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Skaldic Poetry of the Scandinavian Middle Ages

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Arn Magndr 4II

Diana Whaley (ed.) 2009, ‘Arnórr jarlaskáld Þórðarson, Magnússdrápa 4’ in Kari Ellen Gade (ed.), Poetry from the Kings’ Sagas 2: From c. 1035 to c. 1300. Skaldic Poetry of the Scandinavian Middle Ages 2. Turnhout: Brepols, pp. 212-13.

Arnórr jarlaskáld ÞórðarsonMagnússdrápa
345

Flýði ‘fled’

flýja (verb): to flee, take flight

[1] Flýði: ‘Fluðe’ FskAˣ, Fylldi Flat

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fyr ‘from’

fyr (prep.): for, over, because of, etc.

[3] fyr (‘fyrir’): frá Hr

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auð ‘treasure’

1. auðr (noun m.; °-s/-ar, dat. -i/-): wealth < auðvinr (noun m.): [treasure-friend]

[3] auðvin: ǫðrum Hr, oddvin Flat

kennings

auðvin okkrum.
‘our treasure-friend. ’
   = GENEROUS RULER = Magnús

our treasure-friend. → GENEROUS RULER = Magnús
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vin ‘friend’

vinr (noun m.; °-ar, dat. -/(-i OsvReyk 92.17); -ir): friend < auðvinr (noun m.): [treasure-friend]

[3] auðvin: ǫðrum Hr, oddvin Flat

kennings

auðvin okkrum.
‘our treasure-friend. ’
   = GENEROUS RULER = Magnús

our treasure-friend. → GENEROUS RULER = Magnús
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okkrum ‘our’

vér (pron.; °gen. vár, dat./acc. oss): we, us, our

kennings

auðvin okkrum.
‘our treasure-friend. ’
   = GENEROUS RULER = Magnús

our treasure-friend. → GENEROUS RULER = Magnús

notes

[3] okkrum ‘our’: This dual form is secured by the skothending with stǫkk, but it is not obvious with whom Arnórr would pair himself when speaking of Magnús as his ‘treasure-friend’ (auðvin(r)), unless it is Gellir (see below).

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arm ‘of arm’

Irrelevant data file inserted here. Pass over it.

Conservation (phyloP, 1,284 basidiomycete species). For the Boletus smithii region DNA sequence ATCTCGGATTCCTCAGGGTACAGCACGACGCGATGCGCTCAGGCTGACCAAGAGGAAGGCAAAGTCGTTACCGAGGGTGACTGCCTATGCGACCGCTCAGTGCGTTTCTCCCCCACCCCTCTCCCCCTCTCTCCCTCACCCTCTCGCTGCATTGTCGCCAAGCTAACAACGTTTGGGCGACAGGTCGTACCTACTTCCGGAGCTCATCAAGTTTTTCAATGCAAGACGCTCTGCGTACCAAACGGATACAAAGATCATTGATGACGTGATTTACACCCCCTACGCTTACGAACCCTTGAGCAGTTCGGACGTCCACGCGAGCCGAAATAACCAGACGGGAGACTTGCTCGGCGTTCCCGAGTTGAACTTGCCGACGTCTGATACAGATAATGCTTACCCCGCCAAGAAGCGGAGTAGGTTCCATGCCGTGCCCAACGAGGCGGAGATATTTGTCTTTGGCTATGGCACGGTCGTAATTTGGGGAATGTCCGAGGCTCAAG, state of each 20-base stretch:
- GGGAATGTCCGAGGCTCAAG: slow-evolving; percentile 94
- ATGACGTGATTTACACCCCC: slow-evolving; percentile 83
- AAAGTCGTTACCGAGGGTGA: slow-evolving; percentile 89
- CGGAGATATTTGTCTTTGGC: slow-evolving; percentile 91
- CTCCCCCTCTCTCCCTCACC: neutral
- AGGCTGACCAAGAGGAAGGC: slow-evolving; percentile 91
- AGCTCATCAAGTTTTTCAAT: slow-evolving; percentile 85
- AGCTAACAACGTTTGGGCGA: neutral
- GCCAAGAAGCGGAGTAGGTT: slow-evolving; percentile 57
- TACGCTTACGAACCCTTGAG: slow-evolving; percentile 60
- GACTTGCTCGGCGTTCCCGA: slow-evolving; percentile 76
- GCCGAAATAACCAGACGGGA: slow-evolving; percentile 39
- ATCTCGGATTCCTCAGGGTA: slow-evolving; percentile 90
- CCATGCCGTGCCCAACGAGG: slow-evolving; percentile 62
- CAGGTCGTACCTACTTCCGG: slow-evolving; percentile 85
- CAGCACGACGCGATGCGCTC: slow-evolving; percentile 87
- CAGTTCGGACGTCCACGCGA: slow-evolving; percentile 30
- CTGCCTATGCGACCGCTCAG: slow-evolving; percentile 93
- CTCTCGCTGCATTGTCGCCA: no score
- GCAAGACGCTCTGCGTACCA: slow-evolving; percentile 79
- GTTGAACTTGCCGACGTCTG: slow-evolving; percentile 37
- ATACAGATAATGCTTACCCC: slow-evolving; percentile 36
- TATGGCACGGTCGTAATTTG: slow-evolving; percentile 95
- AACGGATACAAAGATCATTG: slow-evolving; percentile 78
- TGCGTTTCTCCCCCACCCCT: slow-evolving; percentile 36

1. armr (noun m.; °-s, dat. -i; -ar): arm < armsvell (noun n.)

[4] armsvells: so Hr, ‘armsnællz’ FskBˣ, ‘armsvælz’ FskAˣ, ‘arnsuelgr’ Flat

kennings

hati armsvells,
‘the hater of arm-ice, ’
   = GENEROUS MAN

arm-ice, → SILVER
the hater of the SILVER → GENEROUS MAN
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arm ‘of arm’

1. armr (noun m.; °-s, dat. -i; -ar): arm < armsvell (noun n.)

[4] armsvells: so Hr, ‘armsnællz’ FskBˣ, ‘armsvælz’ FskAˣ, ‘arnsuelgr’ Flat

kennings

hati armsvells,
‘the hater of arm-ice, ’
   = GENEROUS MAN

arm-ice, → SILVER
the hater of the SILVER → GENEROUS MAN
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svells ‘ice’

svell (noun n.; °; -): ice < armsvell (noun n.)

[4] armsvells: so Hr, ‘armsnællz’ FskBˣ, ‘armsvælz’ FskAˣ, ‘arnsuelgr’ Flat

kennings

hati armsvells,
‘the hater of arm-ice, ’
   = GENEROUS MAN

arm-ice, → SILVER
the hater of the SILVER → GENEROUS MAN
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svells ‘ice’

svell (noun n.; °; -): ice < armsvell (noun n.)

[4] armsvells: so Hr, ‘armsnællz’ FskBˣ, ‘armsvælz’ FskAˣ, ‘arnsuelgr’ Flat

kennings

hati armsvells,
‘the hater of arm-ice, ’
   = GENEROUS MAN

arm-ice, → SILVER
the hater of the SILVER → GENEROUS MAN
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hati ‘the hater’

hati (noun m.): hater

[4] hati: ‘hare’ FskAˣ

kennings

hati armsvells,
‘the hater of arm-ice, ’
   = GENEROUS MAN

arm-ice, → SILVER
the hater of the SILVER → GENEROUS MAN
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gellir ‘the howler’